Bibliography on the Roman Imperial Cult

This site, administered by John Paul Adams of Cal State-Northridge, is a bibliography of the Roman Imperial Cult, last updated in May 2004.  It is arranged by subject matter: General; Cult Features; Priests and Officials; Individual Emperors; The City of Rome; Army; and The Provinces. Continue reading

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e-COPTOLOGY: Towards a Digital Heritage

This blog, recently launched by Ibrahim Saweros of Leiden University, provides a series of links to works in Coptic studies of the most varied character.  For the most part, they are scanned by the author, and made available for download from mediafire.com.  Saweros focuses on texts absent from the sites of Pierre Cherix and Alin Suciu, to which it is an important complement. Continue reading

Apocrypha/Ascetica/Magica/Manichaica at Heidelberg

The Heidelberger Papyrussammlung has made a number of color photos (in both 72 and 150 DPI) of very important Coptic papyri available on their website, including: the Acta Pauli, ed. Carl Schmidt (Hildesheim, 1905; P. Heid. Inv. Kopt. 300-301), important as a witness to both the text and the Lycopolitan dialect; selections of P. Nepheros, ed. Bärbel Kramer and John Shelton (Mainz, 1987; mostly Greek papyri), an important fourth-century monastic archive from the Heracleopolite nome; Continue reading

Patrologia Orientalis

This page, part of Roger Pearse’s Tertullian.org site, lists Brepols’ venerable Patrologia Orientalis series by volume, including the contents of each, which usually include diverse texts in more than one language (Arabic, Armenian, Coptic, Ge’ez, Georgian, Old Slavonic, and Syriac). When a volume exists on Google Books or the Internet Archive, a link is provided; the last available book is volume 25 (1946). Continue reading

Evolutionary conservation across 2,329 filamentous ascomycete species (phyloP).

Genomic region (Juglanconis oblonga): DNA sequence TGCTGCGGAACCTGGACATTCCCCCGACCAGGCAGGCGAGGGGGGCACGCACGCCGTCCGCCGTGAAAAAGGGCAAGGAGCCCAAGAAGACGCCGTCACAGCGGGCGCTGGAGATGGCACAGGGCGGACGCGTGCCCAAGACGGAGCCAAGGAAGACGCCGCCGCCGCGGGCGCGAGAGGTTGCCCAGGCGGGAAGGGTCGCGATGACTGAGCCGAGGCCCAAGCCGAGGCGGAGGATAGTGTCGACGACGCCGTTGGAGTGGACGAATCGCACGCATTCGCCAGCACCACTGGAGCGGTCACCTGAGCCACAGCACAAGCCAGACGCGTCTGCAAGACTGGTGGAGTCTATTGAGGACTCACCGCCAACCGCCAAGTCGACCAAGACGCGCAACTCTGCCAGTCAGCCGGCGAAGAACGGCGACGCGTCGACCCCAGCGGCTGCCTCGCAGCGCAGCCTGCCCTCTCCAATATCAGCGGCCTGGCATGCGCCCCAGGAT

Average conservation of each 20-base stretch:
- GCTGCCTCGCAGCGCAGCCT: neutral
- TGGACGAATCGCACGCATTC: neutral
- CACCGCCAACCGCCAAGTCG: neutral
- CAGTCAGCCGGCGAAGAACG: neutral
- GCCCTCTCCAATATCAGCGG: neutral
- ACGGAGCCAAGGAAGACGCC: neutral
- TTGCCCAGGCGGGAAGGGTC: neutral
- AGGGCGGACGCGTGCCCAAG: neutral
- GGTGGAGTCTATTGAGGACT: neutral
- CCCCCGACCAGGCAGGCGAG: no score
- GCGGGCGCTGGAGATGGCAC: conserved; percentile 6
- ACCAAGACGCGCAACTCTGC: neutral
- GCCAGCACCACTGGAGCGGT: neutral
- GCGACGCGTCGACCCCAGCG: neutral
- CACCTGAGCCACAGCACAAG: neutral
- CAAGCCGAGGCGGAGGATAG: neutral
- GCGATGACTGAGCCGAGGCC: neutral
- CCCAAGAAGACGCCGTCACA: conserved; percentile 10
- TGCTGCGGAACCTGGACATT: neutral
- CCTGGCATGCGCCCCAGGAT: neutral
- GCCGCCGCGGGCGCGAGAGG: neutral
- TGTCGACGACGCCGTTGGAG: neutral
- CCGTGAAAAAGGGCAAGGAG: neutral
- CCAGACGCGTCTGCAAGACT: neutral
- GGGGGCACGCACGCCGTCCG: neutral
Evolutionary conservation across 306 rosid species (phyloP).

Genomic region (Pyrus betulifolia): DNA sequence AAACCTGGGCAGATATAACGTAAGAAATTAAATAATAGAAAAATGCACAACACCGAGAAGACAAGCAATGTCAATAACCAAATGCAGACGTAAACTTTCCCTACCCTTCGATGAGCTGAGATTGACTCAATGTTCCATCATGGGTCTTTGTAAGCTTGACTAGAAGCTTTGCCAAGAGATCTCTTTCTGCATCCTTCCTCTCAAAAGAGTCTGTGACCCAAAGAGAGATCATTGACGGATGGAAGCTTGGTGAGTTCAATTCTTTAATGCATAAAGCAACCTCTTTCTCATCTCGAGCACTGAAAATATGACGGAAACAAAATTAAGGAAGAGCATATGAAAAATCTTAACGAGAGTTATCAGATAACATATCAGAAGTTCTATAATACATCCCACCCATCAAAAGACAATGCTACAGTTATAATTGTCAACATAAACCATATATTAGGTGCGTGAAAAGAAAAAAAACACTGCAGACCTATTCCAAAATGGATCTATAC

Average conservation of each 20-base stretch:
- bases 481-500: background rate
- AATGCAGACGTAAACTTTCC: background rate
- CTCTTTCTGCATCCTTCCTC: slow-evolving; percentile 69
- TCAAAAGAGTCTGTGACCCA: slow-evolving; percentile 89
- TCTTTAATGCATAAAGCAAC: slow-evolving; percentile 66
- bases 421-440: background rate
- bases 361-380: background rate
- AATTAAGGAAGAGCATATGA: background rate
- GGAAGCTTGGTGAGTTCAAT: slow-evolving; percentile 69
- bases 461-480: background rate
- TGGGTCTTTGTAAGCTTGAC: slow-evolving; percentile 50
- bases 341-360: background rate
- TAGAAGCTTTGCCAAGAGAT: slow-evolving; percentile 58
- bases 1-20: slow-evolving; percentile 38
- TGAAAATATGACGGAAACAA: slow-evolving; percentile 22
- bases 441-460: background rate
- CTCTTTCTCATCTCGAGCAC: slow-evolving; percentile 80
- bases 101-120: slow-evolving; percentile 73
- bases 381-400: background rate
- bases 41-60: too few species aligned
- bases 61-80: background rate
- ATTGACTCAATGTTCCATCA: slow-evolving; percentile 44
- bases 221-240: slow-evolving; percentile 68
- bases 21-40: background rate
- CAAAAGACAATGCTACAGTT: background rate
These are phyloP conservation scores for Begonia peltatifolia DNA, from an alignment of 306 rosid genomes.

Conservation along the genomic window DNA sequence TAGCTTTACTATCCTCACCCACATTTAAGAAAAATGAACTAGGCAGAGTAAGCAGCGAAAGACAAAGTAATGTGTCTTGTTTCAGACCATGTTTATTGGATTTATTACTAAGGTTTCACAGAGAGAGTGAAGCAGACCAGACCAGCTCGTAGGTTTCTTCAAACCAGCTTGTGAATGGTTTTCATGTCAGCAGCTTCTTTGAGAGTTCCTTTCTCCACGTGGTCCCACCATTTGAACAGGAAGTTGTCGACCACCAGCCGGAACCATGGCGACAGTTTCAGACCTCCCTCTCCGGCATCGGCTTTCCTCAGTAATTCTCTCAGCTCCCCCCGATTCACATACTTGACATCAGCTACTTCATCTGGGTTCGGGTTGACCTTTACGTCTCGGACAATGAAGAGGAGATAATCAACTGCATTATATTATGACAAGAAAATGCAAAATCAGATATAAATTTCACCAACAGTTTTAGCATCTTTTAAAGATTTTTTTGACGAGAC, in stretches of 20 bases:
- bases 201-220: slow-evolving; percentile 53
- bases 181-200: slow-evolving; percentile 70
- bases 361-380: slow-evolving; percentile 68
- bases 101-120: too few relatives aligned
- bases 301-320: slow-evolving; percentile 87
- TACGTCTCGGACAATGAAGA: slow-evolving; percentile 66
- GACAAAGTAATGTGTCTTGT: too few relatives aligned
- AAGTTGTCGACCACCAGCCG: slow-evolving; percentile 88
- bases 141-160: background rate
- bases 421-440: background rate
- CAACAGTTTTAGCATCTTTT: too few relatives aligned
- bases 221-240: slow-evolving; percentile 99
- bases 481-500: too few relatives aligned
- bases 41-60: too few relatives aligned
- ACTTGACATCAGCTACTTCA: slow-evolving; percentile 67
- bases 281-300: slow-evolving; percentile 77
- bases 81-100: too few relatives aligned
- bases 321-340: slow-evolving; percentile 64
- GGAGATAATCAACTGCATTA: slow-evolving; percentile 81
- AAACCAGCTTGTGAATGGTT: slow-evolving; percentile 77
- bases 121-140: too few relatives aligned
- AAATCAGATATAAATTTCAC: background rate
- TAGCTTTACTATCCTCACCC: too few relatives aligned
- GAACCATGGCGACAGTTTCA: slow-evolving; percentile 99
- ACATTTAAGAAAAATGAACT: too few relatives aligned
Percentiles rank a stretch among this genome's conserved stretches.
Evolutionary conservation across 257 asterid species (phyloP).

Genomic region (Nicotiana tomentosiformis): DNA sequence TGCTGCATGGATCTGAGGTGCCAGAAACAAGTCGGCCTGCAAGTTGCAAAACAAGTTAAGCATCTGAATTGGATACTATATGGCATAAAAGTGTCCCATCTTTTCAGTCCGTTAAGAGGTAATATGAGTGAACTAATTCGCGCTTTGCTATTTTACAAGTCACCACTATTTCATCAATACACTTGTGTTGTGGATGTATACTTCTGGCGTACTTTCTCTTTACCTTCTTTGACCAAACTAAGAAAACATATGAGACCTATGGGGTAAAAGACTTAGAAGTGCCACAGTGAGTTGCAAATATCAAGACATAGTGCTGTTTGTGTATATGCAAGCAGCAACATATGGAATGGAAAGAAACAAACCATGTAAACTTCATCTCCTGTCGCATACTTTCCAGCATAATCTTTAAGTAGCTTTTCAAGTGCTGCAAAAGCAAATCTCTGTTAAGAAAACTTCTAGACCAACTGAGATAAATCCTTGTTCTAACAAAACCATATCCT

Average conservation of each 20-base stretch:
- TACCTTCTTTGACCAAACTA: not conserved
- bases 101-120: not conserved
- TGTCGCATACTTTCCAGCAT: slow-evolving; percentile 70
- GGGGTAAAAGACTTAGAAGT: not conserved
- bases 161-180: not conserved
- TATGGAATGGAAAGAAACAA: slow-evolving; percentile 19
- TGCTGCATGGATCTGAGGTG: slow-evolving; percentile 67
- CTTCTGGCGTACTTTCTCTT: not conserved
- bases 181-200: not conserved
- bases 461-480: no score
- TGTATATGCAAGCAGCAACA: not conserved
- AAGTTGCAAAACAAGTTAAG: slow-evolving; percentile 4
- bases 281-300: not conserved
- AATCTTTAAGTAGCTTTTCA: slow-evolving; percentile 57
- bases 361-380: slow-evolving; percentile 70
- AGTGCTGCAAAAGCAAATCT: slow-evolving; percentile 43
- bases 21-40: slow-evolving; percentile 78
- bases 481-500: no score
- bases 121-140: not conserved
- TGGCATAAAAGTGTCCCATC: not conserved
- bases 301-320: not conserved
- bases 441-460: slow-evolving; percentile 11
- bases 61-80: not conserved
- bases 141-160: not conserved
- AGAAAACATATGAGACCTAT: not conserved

TITUS: Biblical and Patristic Texts in Grabar (Classical Armenian)

This is the first of several entries on TITUS, the Thesaurus Indogermanischer Text- und Sprachmaterialien, a joint project of the Johann Wolfgang Goethe-Universität in Frankfurt; the Charles University in Prague; the University of Copenhagen; and the University of Oviedo.  This site, which in some ways might be seen as a complement to Perseus, contains an extraordinary amount of e-Texts, mostly in Indo-European languages, both ancient and modern; these are usually available in both HTML and WordCruncher. Continue reading

Avesta.org

This extensive site devoted to Zoroastrianism includes conveniently organized translations of the Avesta and many of the later Pahlavi books, including the Dēnkard, an important doctrinal/apologetic compendium.  The translations are mostly by E.W. West, L.H. West, and James Darmesteter, from several volumes of Max Müller’s famous series Sacred Books of the East; the Pahlavi texts include translations from several other collections, including R.C. Zaehner’s The Teachings of the Magi (London, 1956). Continue reading

A Hellenistic Bibliography (Eudocia, Nonnus, Orphica, et alia)

This site is compiled and maintained by Martine Cuypers at Trinity College Dublin, with the support of the Nederlandse Organisatie voor Wetenschappelijk Onderzoek initially and now of the School of Histories and Humanities at TCD.  It is an evolving bibliography (last updated in August 2011), organized into 6 major categories, including Hellenistic Poets, Epigrammatists, and Imperial Greek Poets.  The latter features a number of Late-Antique authors, including Eudocia, Nonnus, and the Orphic Poems, Continue reading